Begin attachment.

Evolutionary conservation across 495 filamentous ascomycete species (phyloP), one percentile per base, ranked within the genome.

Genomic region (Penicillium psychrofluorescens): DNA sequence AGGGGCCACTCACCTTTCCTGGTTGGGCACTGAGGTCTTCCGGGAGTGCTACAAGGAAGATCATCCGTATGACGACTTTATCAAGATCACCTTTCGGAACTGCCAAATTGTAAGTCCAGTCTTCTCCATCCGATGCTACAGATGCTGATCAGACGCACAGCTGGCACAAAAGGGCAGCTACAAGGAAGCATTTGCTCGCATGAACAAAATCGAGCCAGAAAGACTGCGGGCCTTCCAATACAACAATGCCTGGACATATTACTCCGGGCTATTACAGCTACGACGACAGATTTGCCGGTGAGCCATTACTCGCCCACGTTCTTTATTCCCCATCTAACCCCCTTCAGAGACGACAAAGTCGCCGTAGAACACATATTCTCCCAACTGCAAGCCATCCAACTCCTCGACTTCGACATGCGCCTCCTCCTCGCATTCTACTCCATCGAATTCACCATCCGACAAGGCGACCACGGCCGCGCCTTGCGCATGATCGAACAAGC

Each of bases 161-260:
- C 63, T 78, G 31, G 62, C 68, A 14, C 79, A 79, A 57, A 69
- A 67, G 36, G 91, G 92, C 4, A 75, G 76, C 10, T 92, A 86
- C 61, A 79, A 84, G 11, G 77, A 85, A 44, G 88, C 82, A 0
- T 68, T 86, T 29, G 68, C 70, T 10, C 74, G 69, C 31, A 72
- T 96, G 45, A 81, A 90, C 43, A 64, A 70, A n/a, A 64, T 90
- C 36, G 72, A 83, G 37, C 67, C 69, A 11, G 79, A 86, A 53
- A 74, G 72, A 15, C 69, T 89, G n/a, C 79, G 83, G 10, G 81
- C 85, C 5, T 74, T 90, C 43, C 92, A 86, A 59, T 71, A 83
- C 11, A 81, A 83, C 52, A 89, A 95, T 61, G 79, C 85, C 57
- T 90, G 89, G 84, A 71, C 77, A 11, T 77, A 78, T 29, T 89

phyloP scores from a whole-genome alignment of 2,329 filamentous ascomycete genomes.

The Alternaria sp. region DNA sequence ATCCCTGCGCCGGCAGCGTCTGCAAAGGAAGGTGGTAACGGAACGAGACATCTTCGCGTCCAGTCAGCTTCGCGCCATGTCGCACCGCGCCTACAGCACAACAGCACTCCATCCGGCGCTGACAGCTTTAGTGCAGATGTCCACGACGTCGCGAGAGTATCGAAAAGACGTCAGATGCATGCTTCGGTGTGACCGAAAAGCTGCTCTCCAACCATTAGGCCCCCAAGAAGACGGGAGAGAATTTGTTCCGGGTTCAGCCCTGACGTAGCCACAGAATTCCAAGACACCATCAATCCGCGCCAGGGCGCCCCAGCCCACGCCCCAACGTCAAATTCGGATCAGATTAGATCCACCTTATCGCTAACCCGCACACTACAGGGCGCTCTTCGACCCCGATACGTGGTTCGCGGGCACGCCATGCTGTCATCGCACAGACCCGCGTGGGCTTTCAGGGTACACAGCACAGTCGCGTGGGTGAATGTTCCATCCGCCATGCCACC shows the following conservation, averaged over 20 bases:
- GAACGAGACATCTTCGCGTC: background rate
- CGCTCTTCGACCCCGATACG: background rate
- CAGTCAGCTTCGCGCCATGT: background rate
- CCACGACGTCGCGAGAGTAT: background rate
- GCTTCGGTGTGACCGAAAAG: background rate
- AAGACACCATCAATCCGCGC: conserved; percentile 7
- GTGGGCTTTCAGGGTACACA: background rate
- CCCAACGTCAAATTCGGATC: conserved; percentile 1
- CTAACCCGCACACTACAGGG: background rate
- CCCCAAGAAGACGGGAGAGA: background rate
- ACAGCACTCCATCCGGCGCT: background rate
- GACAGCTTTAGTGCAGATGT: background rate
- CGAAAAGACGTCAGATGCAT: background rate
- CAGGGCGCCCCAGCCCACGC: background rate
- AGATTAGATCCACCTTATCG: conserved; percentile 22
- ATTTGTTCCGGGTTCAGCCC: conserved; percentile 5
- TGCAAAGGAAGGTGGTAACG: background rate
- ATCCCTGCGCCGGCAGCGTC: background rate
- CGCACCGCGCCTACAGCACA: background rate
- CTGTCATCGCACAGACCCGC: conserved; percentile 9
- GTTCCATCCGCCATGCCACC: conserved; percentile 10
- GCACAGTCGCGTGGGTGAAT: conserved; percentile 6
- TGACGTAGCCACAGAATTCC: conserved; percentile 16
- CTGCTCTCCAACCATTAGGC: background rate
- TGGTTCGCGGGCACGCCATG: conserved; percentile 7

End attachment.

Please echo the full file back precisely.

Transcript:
Evolutionary conservation across 495 filamentous ascomycete species (phyloP), one percentile per base, ranked within the genome.

Genomic region (Penicillium psychrofluorescens): DNA sequence AGGGGCCACTCACCTTTCCTGGTTGGGCACTGAGGTCTTCCGGGAGTGCTACAAGGAAGATCATCCGTATGACGACTTTATCAAGATCACCTTTCGGAACTGCCAAATTGTAAGTCCAGTCTTCTCCATCCGATGCTACAGATGCTGATCAGACGCACAGCTGGCACAAAAGGGCAGCTACAAGGAAGCATTTGCTCGCATGAACAAAATCGAGCCAGAAAGACTGCGGGCCTTCCAATACAACAATGCCTGGACATATTACTCCGGGCTATTACAGCTACGACGACAGATTTGCCGGTGAGCCATTACTCGCCCACGTTCTTTATTCCCCATCTAACCCCCTTCAGAGACGACAAAGTCGCCGTAGAACACATATTCTCCCAACTGCAAGCCATCCAACTCCTCGACTTCGACATGCGCCTCCTCCTCGCATTCTACTCCATCGAATTCACCATCCGACAAGGCGACCACGGCCGCGCCTTGCGCATGATCGAACAAGC

Each of bases 161-260:
- C 63, T 78, G 31, G 62, C 68, A 14, C 79, A 79, A 57, A 69
- A 67, G 36, G 91, G 92, C 4, A 75, G 76, C 10, T 92, A 86
- C 61, A 79, A 84, G 11, G 77, A 85, A 44, G 88, C 82, A 0
- T 68, T 86, T 29, G 68, C 70, T 10, C 74, G 69, C 31, A 72
- T 96, G 45, A 81, A 90, C 43, A 64, A 70, A n/a, A 64, T 90
- C 36, G 72, A 83, G 37, C 67, C 69, A 11, G 79, A 86, A 53
- A 74, G 72, A 15, C 69, T 89, G n/a, C 79, G 83, G 10, G 81
- C 85, C 5, T 74, T 90, C 43, C 92, A 86, A 59, T 71, A 83
- C 11, A 81, A 83, C 52, A 89, A 95, T 61, G 79, C 85, C 57
- T 90, G 89, G 84, A 71, C 77, A 11, T 77, A 78, T 29, T 89

phyloP scores from a whole-genome alignment of 2,329 filamentous ascomycete genomes.

The Alternaria sp. region DNA sequence ATCCCTGCGCCGGCAGCGTCTGCAAAGGAAGGTGGTAACGGAACGAGACATCTTCGCGTCCAGTCAGCTTCGCGCCATGTCGCACCGCGCCTACAGCACAACAGCACTCCATCCGGCGCTGACAGCTTTAGTGCAGATGTCCACGACGTCGCGAGAGTATCGAAAAGACGTCAGATGCATGCTTCGGTGTGACCGAAAAGCTGCTCTCCAACCATTAGGCCCCCAAGAAGACGGGAGAGAATTTGTTCCGGGTTCAGCCCTGACGTAGCCACAGAATTCCAAGACACCATCAATCCGCGCCAGGGCGCCCCAGCCCACGCCCCAACGTCAAATTCGGATCAGATTAGATCCACCTTATCGCTAACCCGCACACTACAGGGCGCTCTTCGACCCCGATACGTGGTTCGCGGGCACGCCATGCTGTCATCGCACAGACCCGCGTGGGCTTTCAGGGTACACAGCACAGTCGCGTGGGTGAATGTTCCATCCGCCATGCCACC shows the following conservation, averaged over 20 bases:
- GAACGAGACATCTTCGCGTC: background rate
- CGCTCTTCGACCCCGATACG: background rate
- CAGTCAGCTTCGCGCCATGT: background rate
- CCACGACGTCGCGAGAGTAT: background rate
- GCTTCGGTGTGACCGAAAAG: background rate
- AAGACACCATCAATCCGCGC: conserved; percentile 7
- GTGGGCTTTCAGGGTACACA: background rate
- CCCAACGTCAAATTCGGATC: conserved; percentile 1
- CTAACCCGCACACTACAGGG: background rate
- CCCCAAGAAGACGGGAGAGA: background rate
- ACAGCACTCCATCCGGCGCT: background rate
- GACAGCTTTAGTGCAGATGT: background rate
- CGAAAAGACGTCAGATGCAT: background rate
- CAGGGCGCCCCAGCCCACGC: background rate
- AGATTAGATCCACCTTATCG: conserved; percentile 22
- ATTTGTTCCGGGTTCAGCCC: conserved; percentile 5
- TGCAAAGGAAGGTGGTAACG: background rate
- ATCCCTGCGCCGGCAGCGTC: background rate
- CGCACCGCGCCTACAGCACA: background rate
- CTGTCATCGCACAGACCCGC: conserved; percentile 9
- GTTCCATCCGCCATGCCACC: conserved; percentile 10
- GCACAGTCGCGTGGGTGAAT: conserved; percentile 6
- TGACGTAGCCACAGAATTCC: conserved; percentile 16
- CTGCTCTCCAACCATTAGGC: background rate
- TGGTTCGCGGGCACGCCATG: conserved; percentile 7